Samsung Galaxy S 4 buzz still white-hot, but could that mean we're ignoring the HTC M7?
- 25 January, 2013 17:00
Events have unfolded and rumors have broken -- entirely coincidentally, I'm sure -- in a way such that the upcoming Galaxy S 4 from Samsung has never been far from the front pages. The device is unquestionably the most anticipated Android phone ever, and the appearance this week of apparent photographs pulled from Picasa accomplished the task of keeping the Galaxy S 4 squarely in the forefront of the Android world's attention span.
The date displayed on the apparent Galaxy S 4's home screen has provoked speculation that the device will be released on April 22 -- rumors had previously centered on the upcoming Mobile World Congress, to be held at the end of February. But now everyone seems to agree that Samsung would throw its own launch party for such a big-deal new product.
[MORE ANDROID: Android malware cases to hit 1 million in 2013]
HTC playing second fiddle to Samsung is hardly a new phenomenon, and it's therefore not a surprise to see that the Taiwanese company is apparently pushing to get its latest flagship -- the M7 -- onto the market well before rival Samsung's Galaxy S 4 can steal all the headlines. The latest suggestions indicate that the M7 will be rolled out about a week before MWC, and Android Police got their hands on an apparent picture of the device earlier in the week.
The M7 itself isn't looking like a world-beater -- rumors so far seem to suggest that it'll be essentially a slightly smaller Droid DNA with more internal storage and a nicer camera. However, unlike the Verizon-only DNA, it's being reported now that the M7 will be available on Verizon, AT&T and Sprint. If true, that ends HTC's streak of putting out impressive but carrier-exclusive handsets and could easily raise the company's profile in the North American market.
But what of Motorola, asked almost nobody? (I kid, I kid.) No, seriously, the now-Google-owned hardware maker is the subject of rumors that even the Android blogosphere apparently finds pretty risible this week, with an anonymous source telling Droid Life that Google's planning to announce a non-Nexus "Motorola X Phone" at the company's I/O conference in May. It will apparently be available, unlocked and off-contract for prices "similar to Nexus" in the Play store, or you can buy a locked, contract-subsidized version on Verizon for $300, if you're a square. It's also powered by the whisper of wind in the trees, as described in an ancient Aramaic poem, and its screen resolution is that of the moon and stars. I may just be making that part up.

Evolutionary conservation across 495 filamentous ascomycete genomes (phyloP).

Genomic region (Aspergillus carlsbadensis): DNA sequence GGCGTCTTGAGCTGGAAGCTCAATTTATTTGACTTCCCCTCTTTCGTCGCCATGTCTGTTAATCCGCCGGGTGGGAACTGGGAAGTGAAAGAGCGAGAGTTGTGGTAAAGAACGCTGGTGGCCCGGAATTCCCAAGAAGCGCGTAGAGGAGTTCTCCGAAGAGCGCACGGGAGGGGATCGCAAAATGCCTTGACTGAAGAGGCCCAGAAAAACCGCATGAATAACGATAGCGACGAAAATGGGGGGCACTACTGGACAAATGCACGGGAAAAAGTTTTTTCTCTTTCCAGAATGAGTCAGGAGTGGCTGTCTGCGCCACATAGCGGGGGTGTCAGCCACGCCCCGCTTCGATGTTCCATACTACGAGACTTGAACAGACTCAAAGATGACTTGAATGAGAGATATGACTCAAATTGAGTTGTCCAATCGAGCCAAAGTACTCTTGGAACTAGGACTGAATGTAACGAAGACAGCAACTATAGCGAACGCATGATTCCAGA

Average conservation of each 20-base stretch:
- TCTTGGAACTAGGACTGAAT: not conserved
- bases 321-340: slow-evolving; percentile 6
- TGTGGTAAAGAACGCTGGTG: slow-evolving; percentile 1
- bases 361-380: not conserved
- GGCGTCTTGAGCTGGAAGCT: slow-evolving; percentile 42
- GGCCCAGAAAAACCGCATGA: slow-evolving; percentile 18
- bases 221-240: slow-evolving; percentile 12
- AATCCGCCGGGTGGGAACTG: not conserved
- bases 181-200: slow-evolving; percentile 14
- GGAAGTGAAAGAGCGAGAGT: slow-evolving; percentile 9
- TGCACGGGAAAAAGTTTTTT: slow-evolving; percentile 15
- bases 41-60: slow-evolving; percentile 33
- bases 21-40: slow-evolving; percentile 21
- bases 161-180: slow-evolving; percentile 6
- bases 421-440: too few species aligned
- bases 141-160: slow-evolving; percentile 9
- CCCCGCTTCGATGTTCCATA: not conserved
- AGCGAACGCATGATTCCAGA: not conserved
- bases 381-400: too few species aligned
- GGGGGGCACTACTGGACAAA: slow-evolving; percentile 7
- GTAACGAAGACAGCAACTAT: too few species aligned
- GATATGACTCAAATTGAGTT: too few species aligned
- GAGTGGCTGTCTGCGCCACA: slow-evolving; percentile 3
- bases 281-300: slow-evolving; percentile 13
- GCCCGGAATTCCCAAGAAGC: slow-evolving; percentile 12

Droid Life, as I alluded to above, was careful to present these wild rumors as exactly that, and highlighted several reasons why this "X Phone" is probably bogus, though most of them centered on the fact that it sounds way, way too good to be true. Undoubtedly Google will have some showboating to do at Google I/O, but it's unlikely to look quite like this.
I alluded in the post-CES edition of this column to the fact that Huawei and ZTE made big Android-shaped splashes at that tech show, though I also pointed out that this was partially due to a paucity of Android news from more established companies.
It looks like I should probably eat at least a few of my words where Huawei is concerned, however -- the Chinese firm surprised many, not least myself, by taking third place in IDC's global quarterly ranking of smartphone vendors. ZTE -- another company based on the Chinese mainland -- took fifth place, behind Sony, Huawei, Apple and Samsung, which IDC says set both quarterly and yearly records for smartphone sales.
Email Jon Gold at email@example.com and follow him on Twitter at @NWWJonGold.
Read more about software in Network World's Software section.
- Rebranded Quadmark revamps its IT solutions with Google Apps
- Provide clients with more powerful, cost-effective cloud hosted services
- View from the Cloud: An outlook on Australian businesses in 2013
- Small business technology - This is why your business needs to be in the Cloud
- Research firm Radicati names Google Apps for Business the leader in cloud business email
Gold Coast-based Icon expands into US
Optus hits 2.3Gbps throughput in real-world test
Australia lags in e-signature adoption: Adobe
Users refuse to chuck XP as Windows 8 uptake flattens
Android takes 62 per cent share of tablet market in 2013